I’ve been in Orillia on the public dock since I got towed in Sunday from the top of the lake.

I haven’t posted recently because I wasn’t moving. Escapade lived quite happily at anchor in Wiarton while I roared around the countryside on my scooter and caught up a bit with friends and family.

I wanted to solve my engine problem, and thought I had a Deere tech lined up to visit from the local ag dealer. The sudden shut down had returned, and I had pretty much done everything I could on my own to try to solve the problem.

My original plan had been to have a relaxed September cruise down the Trent Severn, hang around in eastern Lake Ontario for a week or two, then either winter in Toronto or head south via the Erie Canal. I confirmed that there was dockage available in Toronto.

That plan became tenuous when there was a major failure at Kirkfield Lift Lock in early September. It looked like the waterway would be closed to through traffic for the rest of the season. But I was happy to hang in Wiarton, waiting for service and the off chance that they’d reopen the waterway. I was assuming at that point that I’d leave Georgian Bay in October and head for Toronto via Lake Erie, or maybe Chicago and south.

Service was elusive. I didn’t hear back from the ag dealer. I was reading up on the engine technology and troubleshooting and considering my options.

Then on Monday Sept 26, Parks Canada announced limited locking for through traffic available by arrangement. That was 14 days before the last day of the season.

The next day a tech called from the road, but I wasn’t at the boat, so missed that opportunity.

It was blowing hard from the north, but the forecast looked great for Thursday to cross over to Port Severn. I made arrangements to go through Kirkfield Monday morning. The waterway closes the following Monday. Nice relaxed pace.

I stocked up with food and supplies and went through more items on my diagnostic check list. Installed clear lines on fuel return and ran a feed straight from one tank through a single filter. I was still getting air through the return. Discovered that the replacement on-engine filters that I’d bought and installed in Toronto were not seating correctly, and fixed that.

By Thursday morning I’d been poking and prodding and testing and roaring around Colpoy Bay for a few hours. Weather was perfect as forecast, so I set off across the lake.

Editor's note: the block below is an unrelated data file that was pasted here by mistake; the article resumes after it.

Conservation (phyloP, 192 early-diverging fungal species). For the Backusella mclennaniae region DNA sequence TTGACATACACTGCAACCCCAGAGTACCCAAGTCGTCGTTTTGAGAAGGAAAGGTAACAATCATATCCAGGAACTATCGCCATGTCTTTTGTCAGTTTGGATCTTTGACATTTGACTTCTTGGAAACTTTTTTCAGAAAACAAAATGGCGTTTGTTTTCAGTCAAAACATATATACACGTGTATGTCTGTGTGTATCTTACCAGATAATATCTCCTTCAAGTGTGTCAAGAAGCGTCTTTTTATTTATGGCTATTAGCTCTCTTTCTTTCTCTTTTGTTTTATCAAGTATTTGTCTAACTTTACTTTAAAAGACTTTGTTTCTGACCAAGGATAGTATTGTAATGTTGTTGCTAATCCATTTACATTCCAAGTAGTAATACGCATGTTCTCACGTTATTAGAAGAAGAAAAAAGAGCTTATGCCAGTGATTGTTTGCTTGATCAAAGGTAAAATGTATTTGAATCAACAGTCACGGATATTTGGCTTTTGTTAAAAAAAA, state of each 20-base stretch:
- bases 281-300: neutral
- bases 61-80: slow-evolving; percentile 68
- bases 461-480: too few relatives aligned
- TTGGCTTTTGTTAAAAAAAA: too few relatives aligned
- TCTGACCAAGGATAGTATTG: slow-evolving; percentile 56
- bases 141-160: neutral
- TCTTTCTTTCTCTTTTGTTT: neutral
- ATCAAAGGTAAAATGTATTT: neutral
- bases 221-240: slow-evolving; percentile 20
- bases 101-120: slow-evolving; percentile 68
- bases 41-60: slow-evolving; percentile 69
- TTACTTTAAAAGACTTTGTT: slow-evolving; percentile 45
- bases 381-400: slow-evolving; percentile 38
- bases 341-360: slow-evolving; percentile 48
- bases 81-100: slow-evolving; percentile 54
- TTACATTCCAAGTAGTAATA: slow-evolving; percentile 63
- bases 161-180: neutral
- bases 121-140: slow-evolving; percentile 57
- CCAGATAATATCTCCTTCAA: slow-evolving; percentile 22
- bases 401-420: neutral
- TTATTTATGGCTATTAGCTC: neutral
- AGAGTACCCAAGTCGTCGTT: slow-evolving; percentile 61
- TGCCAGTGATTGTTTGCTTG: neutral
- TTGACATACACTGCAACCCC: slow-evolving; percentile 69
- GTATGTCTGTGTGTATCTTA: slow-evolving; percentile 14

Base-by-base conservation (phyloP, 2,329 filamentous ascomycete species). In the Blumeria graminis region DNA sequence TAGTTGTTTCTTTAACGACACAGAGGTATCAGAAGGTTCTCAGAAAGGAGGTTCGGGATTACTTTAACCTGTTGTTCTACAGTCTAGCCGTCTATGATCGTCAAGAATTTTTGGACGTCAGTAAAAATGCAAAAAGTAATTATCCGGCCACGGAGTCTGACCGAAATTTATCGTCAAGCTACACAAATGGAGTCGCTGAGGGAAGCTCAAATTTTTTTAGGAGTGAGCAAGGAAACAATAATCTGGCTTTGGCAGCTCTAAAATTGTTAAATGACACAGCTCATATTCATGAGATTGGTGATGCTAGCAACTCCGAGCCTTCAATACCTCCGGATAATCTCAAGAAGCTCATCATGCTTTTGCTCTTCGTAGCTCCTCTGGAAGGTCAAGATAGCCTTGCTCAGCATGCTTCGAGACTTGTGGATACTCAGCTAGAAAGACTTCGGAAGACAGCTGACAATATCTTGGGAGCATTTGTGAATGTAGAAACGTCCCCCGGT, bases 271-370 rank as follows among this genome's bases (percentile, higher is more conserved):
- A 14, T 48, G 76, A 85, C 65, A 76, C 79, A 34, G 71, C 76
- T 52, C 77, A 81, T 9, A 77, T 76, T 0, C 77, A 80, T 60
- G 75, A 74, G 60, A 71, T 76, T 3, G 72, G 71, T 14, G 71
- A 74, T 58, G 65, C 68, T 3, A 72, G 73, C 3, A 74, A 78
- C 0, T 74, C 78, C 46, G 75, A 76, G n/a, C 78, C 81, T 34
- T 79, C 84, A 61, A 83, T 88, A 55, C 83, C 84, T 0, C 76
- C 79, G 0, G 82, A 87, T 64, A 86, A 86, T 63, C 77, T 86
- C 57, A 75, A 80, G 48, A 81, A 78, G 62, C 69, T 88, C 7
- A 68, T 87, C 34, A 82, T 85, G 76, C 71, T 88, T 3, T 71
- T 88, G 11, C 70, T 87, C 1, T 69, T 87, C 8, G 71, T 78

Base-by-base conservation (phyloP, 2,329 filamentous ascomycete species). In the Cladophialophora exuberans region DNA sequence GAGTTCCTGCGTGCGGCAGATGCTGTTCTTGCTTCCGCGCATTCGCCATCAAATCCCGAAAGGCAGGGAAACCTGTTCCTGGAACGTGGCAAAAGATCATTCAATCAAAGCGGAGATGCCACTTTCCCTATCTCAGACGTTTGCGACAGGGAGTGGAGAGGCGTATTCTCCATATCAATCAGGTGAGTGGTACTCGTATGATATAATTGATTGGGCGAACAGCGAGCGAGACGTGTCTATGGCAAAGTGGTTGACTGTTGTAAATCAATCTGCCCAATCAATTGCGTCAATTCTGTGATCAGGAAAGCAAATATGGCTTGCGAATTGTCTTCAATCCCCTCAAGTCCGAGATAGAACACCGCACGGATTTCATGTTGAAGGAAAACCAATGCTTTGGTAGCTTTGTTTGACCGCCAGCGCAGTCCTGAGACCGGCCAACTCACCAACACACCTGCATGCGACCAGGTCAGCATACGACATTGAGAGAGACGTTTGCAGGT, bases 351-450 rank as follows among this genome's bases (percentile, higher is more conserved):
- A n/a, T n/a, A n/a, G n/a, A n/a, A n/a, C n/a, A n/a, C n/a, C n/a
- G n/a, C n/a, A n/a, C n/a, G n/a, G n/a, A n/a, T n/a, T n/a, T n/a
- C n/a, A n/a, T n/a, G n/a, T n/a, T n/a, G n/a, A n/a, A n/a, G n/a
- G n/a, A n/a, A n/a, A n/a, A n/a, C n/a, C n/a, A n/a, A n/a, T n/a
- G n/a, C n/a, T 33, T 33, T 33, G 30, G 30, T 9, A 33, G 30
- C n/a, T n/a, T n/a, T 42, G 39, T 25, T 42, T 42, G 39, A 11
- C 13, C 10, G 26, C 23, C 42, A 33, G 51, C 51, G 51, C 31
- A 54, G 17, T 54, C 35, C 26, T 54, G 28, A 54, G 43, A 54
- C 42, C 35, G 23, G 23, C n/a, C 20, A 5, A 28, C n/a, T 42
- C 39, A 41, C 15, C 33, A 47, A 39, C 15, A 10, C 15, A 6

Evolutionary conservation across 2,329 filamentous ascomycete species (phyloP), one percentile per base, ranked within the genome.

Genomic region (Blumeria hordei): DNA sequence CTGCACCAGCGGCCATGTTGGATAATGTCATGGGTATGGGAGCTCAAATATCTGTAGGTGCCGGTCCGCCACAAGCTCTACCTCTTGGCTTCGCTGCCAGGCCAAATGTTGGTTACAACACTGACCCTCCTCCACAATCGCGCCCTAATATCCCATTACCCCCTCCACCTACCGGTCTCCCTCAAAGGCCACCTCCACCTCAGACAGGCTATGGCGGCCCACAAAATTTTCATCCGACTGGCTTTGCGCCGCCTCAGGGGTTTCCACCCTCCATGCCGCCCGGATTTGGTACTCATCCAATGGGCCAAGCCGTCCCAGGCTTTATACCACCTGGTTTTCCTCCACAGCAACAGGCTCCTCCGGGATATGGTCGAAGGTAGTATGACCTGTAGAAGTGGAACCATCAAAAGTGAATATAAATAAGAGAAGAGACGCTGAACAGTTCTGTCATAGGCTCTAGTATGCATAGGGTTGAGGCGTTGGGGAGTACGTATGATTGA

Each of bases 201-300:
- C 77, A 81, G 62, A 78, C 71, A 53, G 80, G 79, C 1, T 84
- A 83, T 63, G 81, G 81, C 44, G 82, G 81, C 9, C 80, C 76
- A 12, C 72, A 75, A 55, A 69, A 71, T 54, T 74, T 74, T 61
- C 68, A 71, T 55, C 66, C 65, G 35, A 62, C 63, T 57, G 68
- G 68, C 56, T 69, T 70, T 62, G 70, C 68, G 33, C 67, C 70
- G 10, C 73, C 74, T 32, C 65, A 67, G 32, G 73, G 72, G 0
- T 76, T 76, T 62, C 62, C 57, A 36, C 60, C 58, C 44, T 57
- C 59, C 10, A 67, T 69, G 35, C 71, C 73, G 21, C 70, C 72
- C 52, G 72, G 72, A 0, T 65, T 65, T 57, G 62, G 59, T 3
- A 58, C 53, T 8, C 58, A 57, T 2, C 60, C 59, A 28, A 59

All went well. Got to Port Severn Thursday night, and was above Big Chute Friday early afternoon when the motor stopped. I anchored, started again in ten minutes, carried on another 30 minutes, and it stopped again. After a few hours it still wouldn’t go. I put a fuel pump in line, as I was still getting some bubbles.

The ECM finally came alive again Saturday morning, and I tentatively carried on with the fuel pump running. The motor stopped just above the Couchiching railroad bridge early Saturday afternoon. When it didn’t start Sunday morning I was towed here.

Whew! All caught up. I had another extremely unpleasant encounter with the bridge tender at the railroad bridge, but that deserves its own post.

It’s now Friday night. I had a local marine mechanic aboard on Monday, thanks to Trevor at Bridge Port Marina. They towed me in. Motor wasn’t running.

Tuesday the motor decided to run. Mechanic came back Wednesday, and with motor running determined the fuel pump was bad. I concurred.

It’s now Friday night. I arrived back here earlier today with a new fuel pump. Was really hoping the mechanic could swap it out, but that’s not going to happen in the next few days.

The Trent Severn closes Monday. My only way out is down to Georgian Bay, and to make that I need to leave Sunday. Otherwise Escapade will stay ashore here for the winter.

I’ve been disassembling and am ready to remove the old pump, but don’t have a puller aboard. I think I have everything else I need, and have reviewed the process carefully and even watched some YouTube videos.

Saturday morning I’ll get a puller, and the rest will be easy, it’ll start and run like new, and I’ll be able to hit the lakes in October with confidence and assurance.

Or not. Stay tuned…

Leave a Reply

Fill in your details below or click an icon to log in:

WordPress.com Logo

You are commenting using your WordPress.com account. Log Out /  Change )

Twitter picture

You are commenting using your Twitter account. Log Out /  Change )

Facebook photo

You are commenting using your Facebook account. Log Out /  Change )

Connecting to %s

This site uses Akismet to reduce spam. Learn how your comment data is processed.

%d bloggers like this: